Heroes to a man
England fully deserve their place in Test history for the emphatic manner of their Ashes win, says Bob Willis.
Last Updated: 07/01/11 8:23am
England are true sporting heroes for winning the Ashes in such a tremendous manner.
An incredible team ethic has underpinned everything Andrew Strauss and his players have achieved and I doubt we've ever sent a closer-knit squad to Australia.
The emphatic 3-1 result - achieved with no less than three victories by an innings - is exactly what English cricket needs at a time when there are constant questions about the direction our game is going to take.
There are plenty of people out there tolling the death knell for Test cricket but this series has kept the five-day game at the forefront of people's minds - non-cricket and cricket fans alike.
Never underestimate the feel-good factor that comes from sporting success, particularly in these austere times.
Most pleasingly, this is a side full of great role-models.
We all remember Ricky Ponting losing his rag at Melbourne and then regretting his actions, saying the next day that it wasn't the impression he wants to give young kids.
Children tend to mimic things they see sportsmen doing on TV and Strauss and his team have been exemplary in the standards that they've set - none more so than England's shining lights in the series, James Anderson and man-of-the-series Alastair Cook.
Turn the clock back four years and these two were feeling exactly the same as Michael Clarke and the Australians are feeling now - deflated and full of self doubt.
Back in 2006/07 Anderson and Cook weren't able to handle the heat of battle in Australia but they have come back in staggering fashion to lead the wicket and run lists respectively, and by quite some distance too.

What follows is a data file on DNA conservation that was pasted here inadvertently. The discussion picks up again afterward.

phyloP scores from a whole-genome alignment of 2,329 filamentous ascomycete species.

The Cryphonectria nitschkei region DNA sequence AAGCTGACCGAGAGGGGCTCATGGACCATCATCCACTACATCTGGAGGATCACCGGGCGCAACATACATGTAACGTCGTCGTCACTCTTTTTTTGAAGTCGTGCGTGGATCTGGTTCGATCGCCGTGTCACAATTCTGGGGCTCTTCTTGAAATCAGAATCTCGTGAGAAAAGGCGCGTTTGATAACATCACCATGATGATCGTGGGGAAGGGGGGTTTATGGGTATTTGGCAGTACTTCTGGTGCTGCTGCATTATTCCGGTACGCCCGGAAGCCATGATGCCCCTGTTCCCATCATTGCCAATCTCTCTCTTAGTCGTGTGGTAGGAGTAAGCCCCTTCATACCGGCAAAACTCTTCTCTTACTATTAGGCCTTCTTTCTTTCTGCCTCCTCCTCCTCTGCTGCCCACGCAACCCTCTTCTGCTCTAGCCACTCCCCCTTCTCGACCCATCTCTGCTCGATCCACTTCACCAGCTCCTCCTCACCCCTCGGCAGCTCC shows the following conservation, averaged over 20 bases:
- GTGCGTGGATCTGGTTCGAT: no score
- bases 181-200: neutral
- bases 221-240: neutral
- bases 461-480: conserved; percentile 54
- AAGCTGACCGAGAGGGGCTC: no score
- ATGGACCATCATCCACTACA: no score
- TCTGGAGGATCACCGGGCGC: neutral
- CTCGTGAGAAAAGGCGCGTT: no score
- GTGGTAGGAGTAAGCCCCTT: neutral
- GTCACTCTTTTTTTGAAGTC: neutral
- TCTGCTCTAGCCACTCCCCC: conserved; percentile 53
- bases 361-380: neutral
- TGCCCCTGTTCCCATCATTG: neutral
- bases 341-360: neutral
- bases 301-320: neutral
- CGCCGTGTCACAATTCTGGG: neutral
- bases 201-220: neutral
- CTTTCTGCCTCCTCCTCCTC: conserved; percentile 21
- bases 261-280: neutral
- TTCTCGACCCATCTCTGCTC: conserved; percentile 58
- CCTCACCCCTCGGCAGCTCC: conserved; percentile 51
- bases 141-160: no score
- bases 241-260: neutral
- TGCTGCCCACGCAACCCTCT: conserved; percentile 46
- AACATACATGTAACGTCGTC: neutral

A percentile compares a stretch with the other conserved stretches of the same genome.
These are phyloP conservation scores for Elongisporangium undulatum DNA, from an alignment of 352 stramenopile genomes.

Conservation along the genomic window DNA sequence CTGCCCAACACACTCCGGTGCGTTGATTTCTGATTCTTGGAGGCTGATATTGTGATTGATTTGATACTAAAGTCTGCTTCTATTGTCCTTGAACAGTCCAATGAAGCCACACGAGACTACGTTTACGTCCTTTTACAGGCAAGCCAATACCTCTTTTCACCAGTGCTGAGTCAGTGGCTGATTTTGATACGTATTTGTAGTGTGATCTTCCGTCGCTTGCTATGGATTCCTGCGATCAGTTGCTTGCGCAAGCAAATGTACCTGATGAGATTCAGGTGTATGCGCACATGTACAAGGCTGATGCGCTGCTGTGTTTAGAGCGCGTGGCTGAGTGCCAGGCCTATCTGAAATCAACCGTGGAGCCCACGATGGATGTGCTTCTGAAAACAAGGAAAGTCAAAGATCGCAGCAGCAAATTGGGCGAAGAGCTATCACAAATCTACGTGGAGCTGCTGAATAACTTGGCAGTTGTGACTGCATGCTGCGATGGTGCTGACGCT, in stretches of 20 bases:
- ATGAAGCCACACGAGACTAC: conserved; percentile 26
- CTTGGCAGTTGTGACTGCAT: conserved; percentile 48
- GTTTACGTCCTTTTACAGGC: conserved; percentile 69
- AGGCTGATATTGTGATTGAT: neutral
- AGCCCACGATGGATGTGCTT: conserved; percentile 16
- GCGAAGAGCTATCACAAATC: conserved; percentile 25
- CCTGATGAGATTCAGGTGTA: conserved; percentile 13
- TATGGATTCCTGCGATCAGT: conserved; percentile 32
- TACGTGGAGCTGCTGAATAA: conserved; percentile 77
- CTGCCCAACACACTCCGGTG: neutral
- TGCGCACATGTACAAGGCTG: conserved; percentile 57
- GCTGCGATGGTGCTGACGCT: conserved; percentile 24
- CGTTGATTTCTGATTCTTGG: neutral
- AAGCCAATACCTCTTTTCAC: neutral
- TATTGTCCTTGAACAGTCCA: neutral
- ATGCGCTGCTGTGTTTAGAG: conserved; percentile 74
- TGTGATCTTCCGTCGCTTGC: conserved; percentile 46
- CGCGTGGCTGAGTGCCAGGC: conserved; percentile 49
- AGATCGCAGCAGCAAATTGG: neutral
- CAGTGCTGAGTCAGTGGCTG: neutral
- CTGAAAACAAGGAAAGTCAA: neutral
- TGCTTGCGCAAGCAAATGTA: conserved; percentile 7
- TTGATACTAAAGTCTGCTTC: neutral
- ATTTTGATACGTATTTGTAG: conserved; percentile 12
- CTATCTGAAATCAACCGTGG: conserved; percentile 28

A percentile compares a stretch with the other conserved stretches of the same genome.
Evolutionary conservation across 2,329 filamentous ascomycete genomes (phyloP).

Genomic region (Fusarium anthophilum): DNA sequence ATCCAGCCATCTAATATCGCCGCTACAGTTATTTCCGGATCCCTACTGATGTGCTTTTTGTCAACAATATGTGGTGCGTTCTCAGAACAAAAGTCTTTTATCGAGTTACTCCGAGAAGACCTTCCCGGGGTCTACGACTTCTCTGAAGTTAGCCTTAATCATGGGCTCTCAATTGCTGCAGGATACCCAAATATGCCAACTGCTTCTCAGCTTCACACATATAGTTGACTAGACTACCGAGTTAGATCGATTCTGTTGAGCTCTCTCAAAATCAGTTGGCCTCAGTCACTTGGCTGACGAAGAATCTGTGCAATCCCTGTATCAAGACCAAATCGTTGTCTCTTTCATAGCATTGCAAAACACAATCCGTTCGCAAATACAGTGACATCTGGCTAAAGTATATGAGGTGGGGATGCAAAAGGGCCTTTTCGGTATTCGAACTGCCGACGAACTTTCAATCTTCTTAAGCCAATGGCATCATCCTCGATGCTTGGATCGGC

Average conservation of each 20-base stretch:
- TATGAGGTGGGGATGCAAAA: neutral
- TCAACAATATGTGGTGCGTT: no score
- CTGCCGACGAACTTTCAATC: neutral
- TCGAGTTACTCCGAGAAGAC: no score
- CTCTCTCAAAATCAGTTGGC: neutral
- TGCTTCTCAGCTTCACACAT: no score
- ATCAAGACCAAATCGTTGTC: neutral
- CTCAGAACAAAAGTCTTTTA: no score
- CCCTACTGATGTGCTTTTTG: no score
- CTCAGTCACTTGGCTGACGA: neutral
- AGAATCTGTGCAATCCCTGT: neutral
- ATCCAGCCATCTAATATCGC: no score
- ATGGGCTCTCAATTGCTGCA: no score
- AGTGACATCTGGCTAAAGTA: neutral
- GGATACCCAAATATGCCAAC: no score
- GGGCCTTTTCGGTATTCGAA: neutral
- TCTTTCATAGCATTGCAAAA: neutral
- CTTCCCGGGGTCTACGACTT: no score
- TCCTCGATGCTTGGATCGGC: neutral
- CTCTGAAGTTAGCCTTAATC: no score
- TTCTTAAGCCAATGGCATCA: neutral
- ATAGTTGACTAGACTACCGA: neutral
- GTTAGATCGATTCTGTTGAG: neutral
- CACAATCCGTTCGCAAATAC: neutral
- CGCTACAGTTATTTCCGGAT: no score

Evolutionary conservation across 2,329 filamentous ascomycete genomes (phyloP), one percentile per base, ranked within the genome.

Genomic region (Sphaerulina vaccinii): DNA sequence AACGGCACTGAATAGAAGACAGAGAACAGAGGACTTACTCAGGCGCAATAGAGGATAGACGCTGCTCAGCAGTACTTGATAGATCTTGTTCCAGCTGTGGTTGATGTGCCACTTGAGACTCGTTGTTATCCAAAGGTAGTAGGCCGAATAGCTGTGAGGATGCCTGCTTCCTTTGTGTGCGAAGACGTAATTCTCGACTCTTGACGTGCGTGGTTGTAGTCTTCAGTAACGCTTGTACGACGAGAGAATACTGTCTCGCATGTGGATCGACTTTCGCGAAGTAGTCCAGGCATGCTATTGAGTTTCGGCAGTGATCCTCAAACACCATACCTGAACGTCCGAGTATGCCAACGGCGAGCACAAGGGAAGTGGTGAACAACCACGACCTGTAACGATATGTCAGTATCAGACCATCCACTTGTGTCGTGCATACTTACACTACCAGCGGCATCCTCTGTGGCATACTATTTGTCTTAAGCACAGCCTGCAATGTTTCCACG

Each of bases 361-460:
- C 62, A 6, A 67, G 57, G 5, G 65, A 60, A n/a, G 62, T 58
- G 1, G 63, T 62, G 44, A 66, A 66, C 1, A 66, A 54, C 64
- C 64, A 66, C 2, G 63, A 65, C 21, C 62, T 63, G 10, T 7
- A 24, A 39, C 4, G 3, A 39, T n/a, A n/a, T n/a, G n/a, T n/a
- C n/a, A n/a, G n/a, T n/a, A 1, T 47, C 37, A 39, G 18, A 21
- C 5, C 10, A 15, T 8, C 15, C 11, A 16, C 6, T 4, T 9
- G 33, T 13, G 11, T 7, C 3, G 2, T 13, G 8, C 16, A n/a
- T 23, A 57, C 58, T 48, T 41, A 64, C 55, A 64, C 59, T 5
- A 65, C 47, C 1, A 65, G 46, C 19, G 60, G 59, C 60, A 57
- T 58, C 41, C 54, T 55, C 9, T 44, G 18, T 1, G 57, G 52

Cook's ability to spend so much time in the middle, concentrating on every ball without getting flustered or fatigued to the point of failure has been incredible.
Quite simply, he has ground the Aussies into the dirt.
Likewise, Anderson has matured as a bowler and is now the undisputed leader of the pack.
He'll be as happy as anyone that David Saker has decided to stay on for another three years as bowling coach.
Most of us had doubts before this tour about what Anderson might be able to do with the Kookaburra ball in Australia and his answered those concerns with 24 wickets at 26.
England haven't had to bowl in typical Australian conditions - there have only been a couple of red-hot days on this tour; at times it's been more like a typically-pleasant English summer, which has helped to ease the physical demands on the players.
The depth of England's bowling has also been a crucial factor - aside from Anderson, there are six other bowlers capable of doing a great job.
Amid all of the celebrations over the next few days, let's not forget the contributions that Steven Finn and Stuart Broad have made on the pitch as well as the efforts put in - largely behind the scenes - of the likes of Monty Panesar, Eoin Morgan and Ajmal Shahzad.
With Graham Onions also waiting in the wings, Saker has an incredible number of options to consider going forward.
One thing is for sure - England won't have to wait another 24 years before they win the Ashes in Australia.
This is a team on a steep upward curve on the progress graph and Andy Flower already has his eyes on the next target, the World Cup and beyond that next summer's Test series against Sri Lanka and India.
We've just seen a terrific series between the top two sides in the world - South Africa and India; now England have that No 1 spot in their sights.
That's all for another day, though. For now let's reflect on an Ashes job brilliantly done - a campaign perfectly executed by Flower and Strauss.
Congratulations lads, you fully deserve your place in history.